Master of Ancient and Forgotten Science: 2

External links

Spectrum Games

18 November 2013

Research culture shock

A couple of years ago, when the Ecological Society of America meeting was in Austin, a few students from my institution went to give posters. One of the women showed up in a dress and four or five inch heels, and one of the men showed up in a jacket and tie. This at a meeting where sandals are typical footgear.

The students did not understand the culture of the ecology meeting.

It might come as a surprise to beginning students that there is a distinct culture around academic research. And just like someone moving to a new country, there can be culture shock, and new students can have a hard time adjusting to the culture of research.

Here is my attempt to identify some of the key elements of research culture.

1. Science is not utopia.

I can’t say it any better than Dr. Rubidium did here.

There are people that believe science is above all the bullshit. Because science is facts and reason and shit, so scientists are totally above bullshit of any kind. Scientists have achieved a Utopian State Of Bliss which non-scientists can only dream of.

To those science-as-utopia people, I say this:

Come join us in the real world.

When I asked on Twitter about what surprised them about research, a very common answer was that people were surprised by how big the egos are, and how much that drove science.

Students, this means that some of the crap you hope might not be an issue any more... can still be an issue.

2. There are hierarchies.

One example of hierarchy was in titles. It grates someone with a doctorate to be called “Mister” or “Miss.” Someone with a Ph.D. is referred to as “Doctor” if you’re using titles.

There are hierarchies of all sorts in academia. Some of them are formalized (academic rank: undergrad, grad, post-doc...), some are about individuals (tenured over non-tenured faculty), some are about institutions (university “tiers”), and many are informal. It pays to understand what the ladder is is and what rung you are on, even if your particular lab or institution doesn’t play the game of trying to climb the ladder.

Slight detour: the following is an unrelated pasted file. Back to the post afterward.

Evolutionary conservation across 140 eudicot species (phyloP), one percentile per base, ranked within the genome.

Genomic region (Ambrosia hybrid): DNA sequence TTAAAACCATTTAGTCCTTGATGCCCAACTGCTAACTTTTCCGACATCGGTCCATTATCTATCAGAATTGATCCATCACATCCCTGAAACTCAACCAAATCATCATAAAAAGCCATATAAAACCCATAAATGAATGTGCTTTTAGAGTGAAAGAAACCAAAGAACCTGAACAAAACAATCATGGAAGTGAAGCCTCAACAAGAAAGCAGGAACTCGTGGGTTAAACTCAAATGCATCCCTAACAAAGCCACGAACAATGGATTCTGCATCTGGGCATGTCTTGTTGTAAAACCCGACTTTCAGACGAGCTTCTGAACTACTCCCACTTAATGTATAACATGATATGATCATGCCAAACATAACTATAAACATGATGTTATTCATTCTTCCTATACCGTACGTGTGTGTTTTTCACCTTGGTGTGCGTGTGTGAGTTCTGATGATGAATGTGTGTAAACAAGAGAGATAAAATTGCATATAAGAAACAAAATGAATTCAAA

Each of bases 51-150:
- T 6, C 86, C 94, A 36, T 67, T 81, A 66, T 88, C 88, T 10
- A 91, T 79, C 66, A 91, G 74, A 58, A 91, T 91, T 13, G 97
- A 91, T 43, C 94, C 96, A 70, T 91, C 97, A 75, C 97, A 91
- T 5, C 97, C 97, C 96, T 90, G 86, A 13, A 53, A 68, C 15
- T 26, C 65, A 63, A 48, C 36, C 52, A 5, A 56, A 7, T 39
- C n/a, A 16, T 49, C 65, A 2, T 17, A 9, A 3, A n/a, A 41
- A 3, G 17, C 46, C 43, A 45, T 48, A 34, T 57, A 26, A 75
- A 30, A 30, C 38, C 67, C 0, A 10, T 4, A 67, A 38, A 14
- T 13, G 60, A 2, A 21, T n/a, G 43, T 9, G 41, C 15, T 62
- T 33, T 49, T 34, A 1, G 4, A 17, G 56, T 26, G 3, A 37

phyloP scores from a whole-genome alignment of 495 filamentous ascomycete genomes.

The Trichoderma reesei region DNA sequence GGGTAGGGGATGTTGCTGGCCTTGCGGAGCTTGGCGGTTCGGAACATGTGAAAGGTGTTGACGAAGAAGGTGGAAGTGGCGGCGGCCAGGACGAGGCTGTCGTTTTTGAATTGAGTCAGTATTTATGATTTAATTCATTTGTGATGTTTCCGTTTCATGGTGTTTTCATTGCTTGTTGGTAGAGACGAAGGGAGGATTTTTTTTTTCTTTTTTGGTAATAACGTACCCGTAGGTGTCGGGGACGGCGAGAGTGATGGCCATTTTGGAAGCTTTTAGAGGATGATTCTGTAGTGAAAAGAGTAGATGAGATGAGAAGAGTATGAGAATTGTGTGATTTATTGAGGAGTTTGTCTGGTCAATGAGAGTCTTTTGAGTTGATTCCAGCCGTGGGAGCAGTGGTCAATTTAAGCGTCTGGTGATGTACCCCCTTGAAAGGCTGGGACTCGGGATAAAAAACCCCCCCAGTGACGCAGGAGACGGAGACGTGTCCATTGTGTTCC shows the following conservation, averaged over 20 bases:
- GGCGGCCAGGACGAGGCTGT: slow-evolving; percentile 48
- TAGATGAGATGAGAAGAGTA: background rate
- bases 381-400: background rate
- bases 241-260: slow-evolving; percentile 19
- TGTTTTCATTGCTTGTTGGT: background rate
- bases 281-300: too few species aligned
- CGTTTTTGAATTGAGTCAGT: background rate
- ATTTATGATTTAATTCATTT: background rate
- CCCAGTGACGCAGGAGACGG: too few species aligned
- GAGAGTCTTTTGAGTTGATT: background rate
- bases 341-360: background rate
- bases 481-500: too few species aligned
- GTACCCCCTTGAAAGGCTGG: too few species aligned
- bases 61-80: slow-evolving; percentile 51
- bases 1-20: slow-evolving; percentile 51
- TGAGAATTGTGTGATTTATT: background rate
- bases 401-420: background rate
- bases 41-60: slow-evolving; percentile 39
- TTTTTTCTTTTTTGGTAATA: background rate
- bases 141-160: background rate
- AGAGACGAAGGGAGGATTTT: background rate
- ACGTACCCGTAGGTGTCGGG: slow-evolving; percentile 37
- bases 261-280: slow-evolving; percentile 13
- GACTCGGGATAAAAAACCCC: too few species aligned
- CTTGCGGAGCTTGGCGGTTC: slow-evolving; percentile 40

3. Work ethic

Researchers have a strong work ethic. Being in the lab on the evening or the weekend is not seen as unusual in the slightest. Some labs essentially demand it. Personally, I don’t think such labs are healthy, but they do exemplify the attitude that anyone who wants to do research should not hesitate to come in at hours outside of 9 am to 5 pm, Mondays to Fridays, at least occasionally.

If you think being asked to come in on an evening or weekend is an unreasonable demand, always, you’re not going to be happy in research.

4. Reading the literature

Part of that work ethic that I just mentioned is an expectation of reading original journal articles. I think many beginning students expect that research is only about getting, and maybe analyzing, the data. It isn’t. Reading is part of the job. And not just the research in your field; there’s an expectation that you’ll be somewhat aware of what’s coming out in the glamour magazines, and that you will keep pace with science news generally.

Subscribe to the table of content alerts for the journals in your field.

5. Criticism is the norm

A lot of beginning students have a very hard time getting criticism. Sometimes, the reaction is that professors are just mean. It takes a while to realize that the criticism can be coming out a very pure desire for the work to be good, not just to tear down students.

Related to point #4 above, you’re not only expected to read papers, you’re expected not only to read, but to dissect papers. Pull them apart. What makes them tick. And what are the weaknesses? You not only have to be ready to take criticism, you have to be willing to give it, too.

6. Labs work in many ways, but many are tight knit

For many (but by no means all), being part of a lab is almost like being part of your own small tribe, or even a second family. It can be a very intense working environment, and it can, at its best, draw people together in a good, powerful way.

Maybe it’s no accident that academics trace lineages much like people trace their family trees.

7. Financial considerations

Beginning students have only the haziest ideas of the cash flow in academia. A very common question when I talk about publication and I show one of my papers is, “How much of that $30 for the paper do you get?’ Well, none.